Both camps in Australia’s Voice referendum pledge to cut spending for impoverished Aborigines

Australia’s October 14 referendum to enshrine an indigenous Voice to parliament in the Constitution has descended into a debased and degrading spectacle of racialism and mutual recriminations.

Amid daily accusations of misinformation and racism traded between the Yes and No camps, there is a major area of agreement: both official campaigns have pledged that they will reduce federal spending for Aboriginal people.

Aboriginal father with his grandchildren at Alice Springs town camp, Northern Territory, Australia, April 2008. [Photo by John Hulme/WSWS]

This week, opposition Liberal-National leader Peter Dutton, who effectively heads the No camp, promised an audit into all federal funding for indigenous programs. This was in line with the No campaign’s thinly-veiled racist dogwhistling, including claims that vast sums of money are being squandered on ordinary Aboriginal people.

The Yes campaign has refrained from attacking Dutton on this issue because they have an identical position.

The Labor government, which called the referendum and is seeking to establish the indigenous advisory body to parliament, claims that the Voice will help “close the gap” on social metrics between Aboriginal and non-Aboriginal people, and end the appalling social crisis afflicting indigenous communities.

The obvious way to do that would be to massively increase government investment in healthcare, education and other social necessities for oppressed indigenous people, but Labor is touting the Voice as a means of slashing the grossly-inadequate existing spending!

Yesterday, Prime Minister Anthony Albanese declared: “It is true that there are a range of programs out there, which is why there is also a conservative argument to vote Yes. When you talk with people who are directly impacted, you will have more efficiency, you’ll have less waste. You’ll actually do things that have an impact on the ground and I believe you’ll actually save money, not spend money…”

The entire discussion is obscene and reactionary. It highlights the sham character of the whole referendum. Both Coalition and Labor politicians, who speak for the banks, the corporations and the ultra-wealthy, are effectively promising that they will inflict even more social pain on the most oppressed sections of the working class.

Aboriginal families receiving financial support and advice at Tangentyere Council, Alice Springs, Northern Territory, in 2008. [Photo: John Hulme/WSWS]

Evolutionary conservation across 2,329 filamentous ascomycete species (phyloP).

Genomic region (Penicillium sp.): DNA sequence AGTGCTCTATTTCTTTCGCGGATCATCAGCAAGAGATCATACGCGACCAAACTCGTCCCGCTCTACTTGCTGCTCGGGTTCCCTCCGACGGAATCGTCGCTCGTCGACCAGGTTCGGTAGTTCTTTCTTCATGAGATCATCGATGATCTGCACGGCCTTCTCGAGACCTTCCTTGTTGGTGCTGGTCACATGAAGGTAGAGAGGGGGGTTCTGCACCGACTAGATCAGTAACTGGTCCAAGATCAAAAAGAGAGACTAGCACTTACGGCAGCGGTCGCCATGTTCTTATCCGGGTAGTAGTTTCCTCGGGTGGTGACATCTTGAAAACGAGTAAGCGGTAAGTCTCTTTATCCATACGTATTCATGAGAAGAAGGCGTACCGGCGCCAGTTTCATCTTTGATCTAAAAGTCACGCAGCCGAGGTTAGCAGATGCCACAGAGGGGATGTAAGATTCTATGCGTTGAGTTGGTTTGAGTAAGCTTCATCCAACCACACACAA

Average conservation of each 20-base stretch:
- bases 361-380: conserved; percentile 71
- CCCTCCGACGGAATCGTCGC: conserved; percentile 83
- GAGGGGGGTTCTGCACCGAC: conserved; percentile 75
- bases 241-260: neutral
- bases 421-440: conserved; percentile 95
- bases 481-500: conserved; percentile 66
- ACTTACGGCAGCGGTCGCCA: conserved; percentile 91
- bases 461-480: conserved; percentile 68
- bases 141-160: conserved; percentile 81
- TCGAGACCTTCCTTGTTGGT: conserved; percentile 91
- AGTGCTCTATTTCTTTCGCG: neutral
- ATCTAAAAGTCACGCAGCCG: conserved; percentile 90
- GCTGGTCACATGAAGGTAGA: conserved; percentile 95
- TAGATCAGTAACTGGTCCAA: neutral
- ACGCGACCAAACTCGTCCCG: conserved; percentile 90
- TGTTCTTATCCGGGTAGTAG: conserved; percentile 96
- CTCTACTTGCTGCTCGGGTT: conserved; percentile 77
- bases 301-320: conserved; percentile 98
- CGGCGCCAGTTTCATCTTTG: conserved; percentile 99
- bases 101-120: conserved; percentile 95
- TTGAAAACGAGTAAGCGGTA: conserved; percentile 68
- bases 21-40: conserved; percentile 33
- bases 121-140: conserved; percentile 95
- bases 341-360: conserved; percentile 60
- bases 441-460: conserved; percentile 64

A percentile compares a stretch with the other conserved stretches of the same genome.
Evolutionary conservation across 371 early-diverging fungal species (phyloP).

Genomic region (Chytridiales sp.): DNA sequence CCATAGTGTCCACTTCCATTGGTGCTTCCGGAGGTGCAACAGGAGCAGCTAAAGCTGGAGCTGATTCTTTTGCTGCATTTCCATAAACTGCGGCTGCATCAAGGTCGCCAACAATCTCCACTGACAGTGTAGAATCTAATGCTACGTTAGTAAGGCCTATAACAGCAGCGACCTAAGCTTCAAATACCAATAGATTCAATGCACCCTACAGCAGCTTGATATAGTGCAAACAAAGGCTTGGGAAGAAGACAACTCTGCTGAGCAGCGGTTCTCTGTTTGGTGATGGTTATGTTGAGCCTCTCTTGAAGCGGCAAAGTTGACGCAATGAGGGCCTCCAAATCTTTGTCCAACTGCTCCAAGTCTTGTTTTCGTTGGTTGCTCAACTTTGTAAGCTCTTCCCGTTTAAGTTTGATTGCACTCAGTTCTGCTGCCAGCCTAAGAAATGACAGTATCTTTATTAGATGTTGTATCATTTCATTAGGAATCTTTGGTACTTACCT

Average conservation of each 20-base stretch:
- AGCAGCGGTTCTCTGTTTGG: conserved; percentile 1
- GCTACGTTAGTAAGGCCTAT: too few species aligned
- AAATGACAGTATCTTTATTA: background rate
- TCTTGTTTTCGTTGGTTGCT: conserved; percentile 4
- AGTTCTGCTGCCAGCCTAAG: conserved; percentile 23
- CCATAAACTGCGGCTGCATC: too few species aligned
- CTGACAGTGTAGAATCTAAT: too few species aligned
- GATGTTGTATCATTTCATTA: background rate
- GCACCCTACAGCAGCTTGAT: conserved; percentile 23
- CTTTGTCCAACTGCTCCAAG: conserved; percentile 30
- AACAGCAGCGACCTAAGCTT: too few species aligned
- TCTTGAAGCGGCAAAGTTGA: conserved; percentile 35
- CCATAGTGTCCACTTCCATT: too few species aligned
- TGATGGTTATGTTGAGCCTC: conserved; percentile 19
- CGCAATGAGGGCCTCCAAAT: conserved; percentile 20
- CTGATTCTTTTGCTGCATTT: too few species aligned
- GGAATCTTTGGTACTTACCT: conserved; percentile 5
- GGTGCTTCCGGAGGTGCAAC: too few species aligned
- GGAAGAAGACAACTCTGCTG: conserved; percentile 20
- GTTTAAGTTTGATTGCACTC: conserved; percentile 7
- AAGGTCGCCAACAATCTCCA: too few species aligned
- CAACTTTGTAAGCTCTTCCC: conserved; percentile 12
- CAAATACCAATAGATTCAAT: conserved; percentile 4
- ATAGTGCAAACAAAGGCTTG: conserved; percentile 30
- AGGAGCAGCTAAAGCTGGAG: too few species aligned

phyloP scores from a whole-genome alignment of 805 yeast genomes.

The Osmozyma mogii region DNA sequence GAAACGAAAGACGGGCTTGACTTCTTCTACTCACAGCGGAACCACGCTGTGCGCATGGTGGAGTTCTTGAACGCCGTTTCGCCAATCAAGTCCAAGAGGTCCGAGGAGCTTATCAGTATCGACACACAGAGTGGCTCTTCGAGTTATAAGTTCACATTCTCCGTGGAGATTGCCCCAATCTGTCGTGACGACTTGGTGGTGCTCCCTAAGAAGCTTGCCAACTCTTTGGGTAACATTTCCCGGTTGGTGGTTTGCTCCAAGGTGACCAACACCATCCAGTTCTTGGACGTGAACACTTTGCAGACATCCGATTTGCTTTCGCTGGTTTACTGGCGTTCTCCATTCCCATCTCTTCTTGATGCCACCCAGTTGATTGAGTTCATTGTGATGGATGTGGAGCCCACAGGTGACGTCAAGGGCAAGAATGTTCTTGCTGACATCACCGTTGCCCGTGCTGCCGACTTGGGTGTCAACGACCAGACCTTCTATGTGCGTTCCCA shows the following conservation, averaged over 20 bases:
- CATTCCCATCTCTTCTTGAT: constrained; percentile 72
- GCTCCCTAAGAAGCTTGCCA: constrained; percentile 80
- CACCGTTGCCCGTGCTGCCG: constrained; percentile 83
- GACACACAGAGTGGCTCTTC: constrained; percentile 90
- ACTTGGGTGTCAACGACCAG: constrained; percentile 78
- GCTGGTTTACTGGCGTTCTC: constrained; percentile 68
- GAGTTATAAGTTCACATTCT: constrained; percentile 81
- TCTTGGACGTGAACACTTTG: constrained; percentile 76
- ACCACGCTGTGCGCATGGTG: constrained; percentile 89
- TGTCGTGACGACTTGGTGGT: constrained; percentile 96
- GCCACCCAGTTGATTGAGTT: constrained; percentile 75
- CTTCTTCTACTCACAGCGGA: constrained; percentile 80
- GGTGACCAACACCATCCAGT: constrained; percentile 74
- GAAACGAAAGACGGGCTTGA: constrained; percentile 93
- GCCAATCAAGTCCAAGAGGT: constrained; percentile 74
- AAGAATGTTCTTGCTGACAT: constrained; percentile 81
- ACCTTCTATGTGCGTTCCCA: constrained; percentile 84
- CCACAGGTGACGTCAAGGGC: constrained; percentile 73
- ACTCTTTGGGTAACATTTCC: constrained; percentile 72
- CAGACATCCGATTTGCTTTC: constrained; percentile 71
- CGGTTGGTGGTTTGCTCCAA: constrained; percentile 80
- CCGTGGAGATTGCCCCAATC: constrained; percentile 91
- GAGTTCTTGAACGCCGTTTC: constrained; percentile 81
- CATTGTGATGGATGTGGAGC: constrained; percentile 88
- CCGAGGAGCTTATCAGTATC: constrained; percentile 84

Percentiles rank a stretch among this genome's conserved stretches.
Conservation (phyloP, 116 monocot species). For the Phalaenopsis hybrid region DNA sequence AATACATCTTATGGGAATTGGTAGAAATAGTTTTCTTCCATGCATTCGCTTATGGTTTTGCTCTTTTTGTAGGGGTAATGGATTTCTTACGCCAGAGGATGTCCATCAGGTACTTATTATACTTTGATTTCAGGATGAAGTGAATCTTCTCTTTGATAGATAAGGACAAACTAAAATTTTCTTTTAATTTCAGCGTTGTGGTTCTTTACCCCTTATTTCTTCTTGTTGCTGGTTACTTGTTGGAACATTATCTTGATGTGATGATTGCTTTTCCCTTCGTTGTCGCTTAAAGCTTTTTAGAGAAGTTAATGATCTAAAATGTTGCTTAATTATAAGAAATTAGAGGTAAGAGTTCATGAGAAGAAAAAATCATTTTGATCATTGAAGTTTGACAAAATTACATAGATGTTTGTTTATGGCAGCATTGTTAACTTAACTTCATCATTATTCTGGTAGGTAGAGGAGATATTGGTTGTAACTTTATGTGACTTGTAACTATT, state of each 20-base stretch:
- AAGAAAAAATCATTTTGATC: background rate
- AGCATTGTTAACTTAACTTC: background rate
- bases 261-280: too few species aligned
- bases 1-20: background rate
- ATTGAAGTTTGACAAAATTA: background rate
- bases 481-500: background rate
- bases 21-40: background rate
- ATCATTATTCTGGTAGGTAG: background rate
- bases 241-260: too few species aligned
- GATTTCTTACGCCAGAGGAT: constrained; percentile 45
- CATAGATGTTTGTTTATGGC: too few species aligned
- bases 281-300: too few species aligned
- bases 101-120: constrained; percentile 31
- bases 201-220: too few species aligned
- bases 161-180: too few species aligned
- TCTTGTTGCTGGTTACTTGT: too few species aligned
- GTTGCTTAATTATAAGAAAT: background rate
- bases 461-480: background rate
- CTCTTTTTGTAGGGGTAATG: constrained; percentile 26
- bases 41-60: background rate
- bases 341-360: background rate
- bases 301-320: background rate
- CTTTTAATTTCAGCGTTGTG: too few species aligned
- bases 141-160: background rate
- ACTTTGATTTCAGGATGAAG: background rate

From the tenor of Albanese and Dutton’s remarks, one could be forgiven for thinking that the streets are paved with gold in indigenous communities, and that rivers of money are flowing into health and education programs. Nothing could be further from the truth.

The most recent Australian Bureau of Statistics figures show that of the more than 460,000 indigenous individuals over 18 years old, nearly 200,000, or 42.6 percent, had an income of less than $499 a week. That is, they are at or below the poverty line. The implications are plain when one considers that the weekly median rent, across the country, is now estimated to stand at $570. The unemployment rate is twice that for Indigenous compared to non-Indigenous people.

The “Closing the Gap” program, set in place by a previous Labor government and continued by successive administrations, has manifestly failed. Even by its own dubious metrics, figures for indigenous incarceration rates, child removal and suicide are all increasing and on track to continue to rise.

There is still a major gap in life expectancy. According to the Australian Institute of Health and Welfare, overall average life expectancy for indigenous men is estimated to be 71.6 years and for females 75.6. That compares with life expectancy for non-Indigenous Australians of 80.2 years for males and 83.4 years for females.

An Equity Economics study last year, commissioned by the National Aboriginal Community Controlled Health Organisation, estimated that as of 2019-20, the funding shortfall for indigenous health, which would be required to actually close the gap on life expectancy and other metrics, stood at $4.4 billion. That included a $2.6 billion shortfall in annual federal spending.